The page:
When I first went to high school, I remember I’d memorized the entire intro to Rhyme Pays and would recite it to pretty girls for reasons which now escape me. Let’s just say it was a simpler time. Ice-T‘s first four albums combined humor, slick talk and social commentary in a way which set him apart from the competition and allowed fans to overlook that fucked-up ponytail. Here’s a collection of remixes, b-sides and essential album cuts from everyone’s favorite Law & Order: SVU detective.
Rising up through the ranks from the ‘Son of Bambattaa’ to the DJ at The Roxy and launching the Zulu Beat radio show on WHBI, Afrika Islam went on to release the very fist cut and paste record, help found the Rhyme Syndicate and produce the majority of Ice-T’s first four albums after moving to LA in what has certainly been an action-packed career. He took a little time out to reminisce before he headed over to Ice’s house to watch the latest episode of SVU.
Robbie: How did you first get exposed to the culture?
Afrika Islam: I was a member of the Zulu King b-boys, under Afrika Bambaataa. That’s how I came into the culture, from the floor up. Being a member of the Zulu Kings I went out to battle other b-boy crews across the city, representing the Zulu Nation. From there, my second step was becoming a Zulu Nation DJ – the first line – which would have been myself and Jazzy Jay and Red Alert and DXT. I was under Afrika Bambaataa – we all were – but I was very close to Afrika Bambaataa. Then I got named ‘The Son of Bambaataa’ because I was always under him and his teachings and what was going on in the Zulu Nation at the same time in hip-hop. That’s my roots of hip-hop – I was there as a DJ.
There must have been a lot of competition to make it into that first line of Zulu DJs?
My technique I took from those that were creating the techniques – Grandmaster Flash and Grand Wizard Theodore. That’s primarily where the technique we used came from, but being that I was with Afrika Bambaataa the main thing was learning all those records, because he was definitely the ‘Master of Records.’ Learning all those records was honestly what everything was about. Having all those records, the repertoire, most of these other DJs only had the ability to….even though they were technically incredible and the pioneers of what modern-day DJing is – Flash and Theodore – the repertoire of the records was the soundtrack to New York City. That was the soundtrack to hip-hop. (more…)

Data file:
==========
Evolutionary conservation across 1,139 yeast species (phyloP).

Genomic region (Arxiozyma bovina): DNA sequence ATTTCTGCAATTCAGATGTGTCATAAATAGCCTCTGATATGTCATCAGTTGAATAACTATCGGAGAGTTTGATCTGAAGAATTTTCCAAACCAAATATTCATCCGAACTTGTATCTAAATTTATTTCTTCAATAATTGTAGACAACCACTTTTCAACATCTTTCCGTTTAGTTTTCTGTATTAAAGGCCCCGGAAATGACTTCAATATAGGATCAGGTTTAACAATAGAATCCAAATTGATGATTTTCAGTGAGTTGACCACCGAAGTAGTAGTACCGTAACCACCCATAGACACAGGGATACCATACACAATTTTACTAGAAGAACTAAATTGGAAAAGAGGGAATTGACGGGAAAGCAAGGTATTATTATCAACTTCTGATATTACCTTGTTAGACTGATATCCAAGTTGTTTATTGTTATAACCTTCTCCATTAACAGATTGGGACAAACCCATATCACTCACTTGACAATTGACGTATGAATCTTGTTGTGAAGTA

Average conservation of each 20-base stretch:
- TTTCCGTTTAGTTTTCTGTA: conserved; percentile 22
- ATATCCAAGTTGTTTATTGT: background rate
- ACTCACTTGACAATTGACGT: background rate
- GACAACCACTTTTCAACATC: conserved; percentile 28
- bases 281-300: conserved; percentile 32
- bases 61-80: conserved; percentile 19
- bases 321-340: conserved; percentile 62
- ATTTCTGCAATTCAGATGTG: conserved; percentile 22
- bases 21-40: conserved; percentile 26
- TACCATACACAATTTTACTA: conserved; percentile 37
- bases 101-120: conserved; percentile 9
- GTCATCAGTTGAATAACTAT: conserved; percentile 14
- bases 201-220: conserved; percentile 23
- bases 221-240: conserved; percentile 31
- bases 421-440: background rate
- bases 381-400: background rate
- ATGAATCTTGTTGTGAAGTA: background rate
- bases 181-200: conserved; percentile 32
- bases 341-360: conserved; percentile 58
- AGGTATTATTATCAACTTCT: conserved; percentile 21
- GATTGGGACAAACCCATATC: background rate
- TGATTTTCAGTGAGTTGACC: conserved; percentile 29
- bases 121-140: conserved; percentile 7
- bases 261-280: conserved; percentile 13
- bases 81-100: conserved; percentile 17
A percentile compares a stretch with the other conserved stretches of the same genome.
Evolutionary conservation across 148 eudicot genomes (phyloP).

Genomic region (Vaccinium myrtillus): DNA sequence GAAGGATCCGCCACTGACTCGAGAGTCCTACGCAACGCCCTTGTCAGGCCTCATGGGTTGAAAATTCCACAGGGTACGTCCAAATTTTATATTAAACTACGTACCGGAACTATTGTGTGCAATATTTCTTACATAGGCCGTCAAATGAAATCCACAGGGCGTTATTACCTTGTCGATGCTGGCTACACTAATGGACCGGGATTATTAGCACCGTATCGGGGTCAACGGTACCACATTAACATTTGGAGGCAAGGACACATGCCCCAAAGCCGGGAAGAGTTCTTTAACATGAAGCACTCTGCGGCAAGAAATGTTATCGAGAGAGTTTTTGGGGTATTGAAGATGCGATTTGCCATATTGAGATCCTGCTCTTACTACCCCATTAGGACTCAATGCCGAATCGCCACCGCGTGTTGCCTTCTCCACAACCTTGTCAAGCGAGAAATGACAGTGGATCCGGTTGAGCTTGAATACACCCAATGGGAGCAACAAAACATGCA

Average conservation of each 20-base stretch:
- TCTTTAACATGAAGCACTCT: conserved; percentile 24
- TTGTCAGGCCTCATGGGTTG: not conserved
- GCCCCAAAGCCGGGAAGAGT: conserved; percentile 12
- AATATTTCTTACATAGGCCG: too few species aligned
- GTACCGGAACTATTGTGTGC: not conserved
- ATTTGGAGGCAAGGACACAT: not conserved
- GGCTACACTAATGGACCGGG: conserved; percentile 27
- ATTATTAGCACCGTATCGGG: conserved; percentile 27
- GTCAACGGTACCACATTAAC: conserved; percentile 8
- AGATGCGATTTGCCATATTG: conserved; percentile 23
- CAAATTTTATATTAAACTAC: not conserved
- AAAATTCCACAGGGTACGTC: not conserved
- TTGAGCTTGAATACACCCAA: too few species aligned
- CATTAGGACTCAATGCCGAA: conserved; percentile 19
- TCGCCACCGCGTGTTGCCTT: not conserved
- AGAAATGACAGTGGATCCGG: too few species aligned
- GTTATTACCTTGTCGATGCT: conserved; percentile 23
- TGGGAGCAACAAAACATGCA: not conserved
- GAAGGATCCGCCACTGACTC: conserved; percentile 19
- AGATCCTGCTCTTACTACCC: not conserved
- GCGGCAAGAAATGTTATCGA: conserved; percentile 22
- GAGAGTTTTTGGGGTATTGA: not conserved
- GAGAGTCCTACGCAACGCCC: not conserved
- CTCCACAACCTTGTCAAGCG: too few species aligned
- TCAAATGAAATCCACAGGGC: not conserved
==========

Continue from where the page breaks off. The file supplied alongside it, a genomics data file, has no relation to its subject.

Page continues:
Cole James Cash was cleaning up his mom’s basement last week and found this old record which features not one but two rhymes which are ripped off word-for-word from other rappers. Apparently Lo Down had some connection with the Wu-Tang, with Islord from Killarmy contributing the final verse which is actually the Raekown’s rap from ‘Meth Vs. Chef.’ This either means that:
1. They both shared a ghostwriter who sold them the same rhyme without telling the other one;
2. Islord from Killarmy used to write Rae’s raps; or
3. The dude was so weeded out when he heard the Tical album that The Chef’s verse blended into his subconscious so deeply that he somehow convinced himself that he made it up himself. (more…)
Do you ever sit around and wonder ‘What the hell happened to that marginally talented rap crew who released an album in the early nineties?’ If so, I’m here to help. It turns out that some of your old favorites didn’t all go back to working ‘civilian’ jobs after the roller coaster ride that is a recording contract. Some of them kept keeping on for another shot at fame, and a few are still releasing music this decade, believe it or not. I’ve previously posted modern efforts from The Legion and Freestyle Professors, but after donning my grey trenchcoat and developing a Columbo style wonky eye I was able to dig up the following: (more…)
Forgive me if this is common knowledge, but I only just realized that the group Whistle, best known for their 1985 hit ‘(Nothing Serious) Just Buggin,’ released four albums on the Select label. Jazzy Jazz, Kool Doobie and DJ Silver Spinner were the original line-up, with Kraze and Terk joining in ’90 after Jazzy Jazz Doobie broke north. At this point they abandoned rapping altogether and got on some Boyz II Men type shit for their third album Always and Forever. By the time 1992 rolled around, the crew was riding the Bel Biv Devoe wave and broke out the mustard hooded t-shirts to join the New Jack Swing movement bfore they rode off into the sunset.
As a major fan of Behind the Iron Curtain, the previously CD/tape-only 1996 album by the 4 man NY/Atlanta crew Sleestack’z, GRR is excited to be releasing the long overdue 2LP vinyl version of this cult classic. Featuring all 18 tracks from the original album PLUS 3 bonus joints recorded around the same time, this is a must-have for any fans of 90s hip hop. The vinyl is limited to 300 copies (100 on clear vinyl, 200 on black vinyl) and comes in a white jacket with oversize sticker, as well as printed liner notes on the history of the group and making of the album.
My old drinking buddy Phillip Mlynar penned Lyricist Lounge: An Oral History this week, which reminded me of just how disappointing the actual album dedicated to that place was. As a record buyer during that period, I fondly recall that period in the mid to late 90’s when MF Doom, Juggaknots, Jigmastas and Scaramanga were releasing some cutting-edge music. But I also remember that, as it’s always been, 85% of the singles released during the ‘indy rap renaissance’ were either generic, corny Backpack Rap or weirdo Company Flow type nonsense. When the Lyricist Lounge, Volume 1 album in 1998, there was a fair amount of hype behind it and in what would turn out to be one of my more regrettable purchasing decisions I decided to shell-out for the 4 LP edition only having heard the breezily enjoyable ‘Body Rock’ single with Mos Def, Tash and Q-Tip. (more…)
This sounds great but I can’t help but wonder why Chopped Herring and other labels don’t offer stuff like this on CD as well. It’s not like a bunch of demos off an old cassette are going to playable in a club, is it?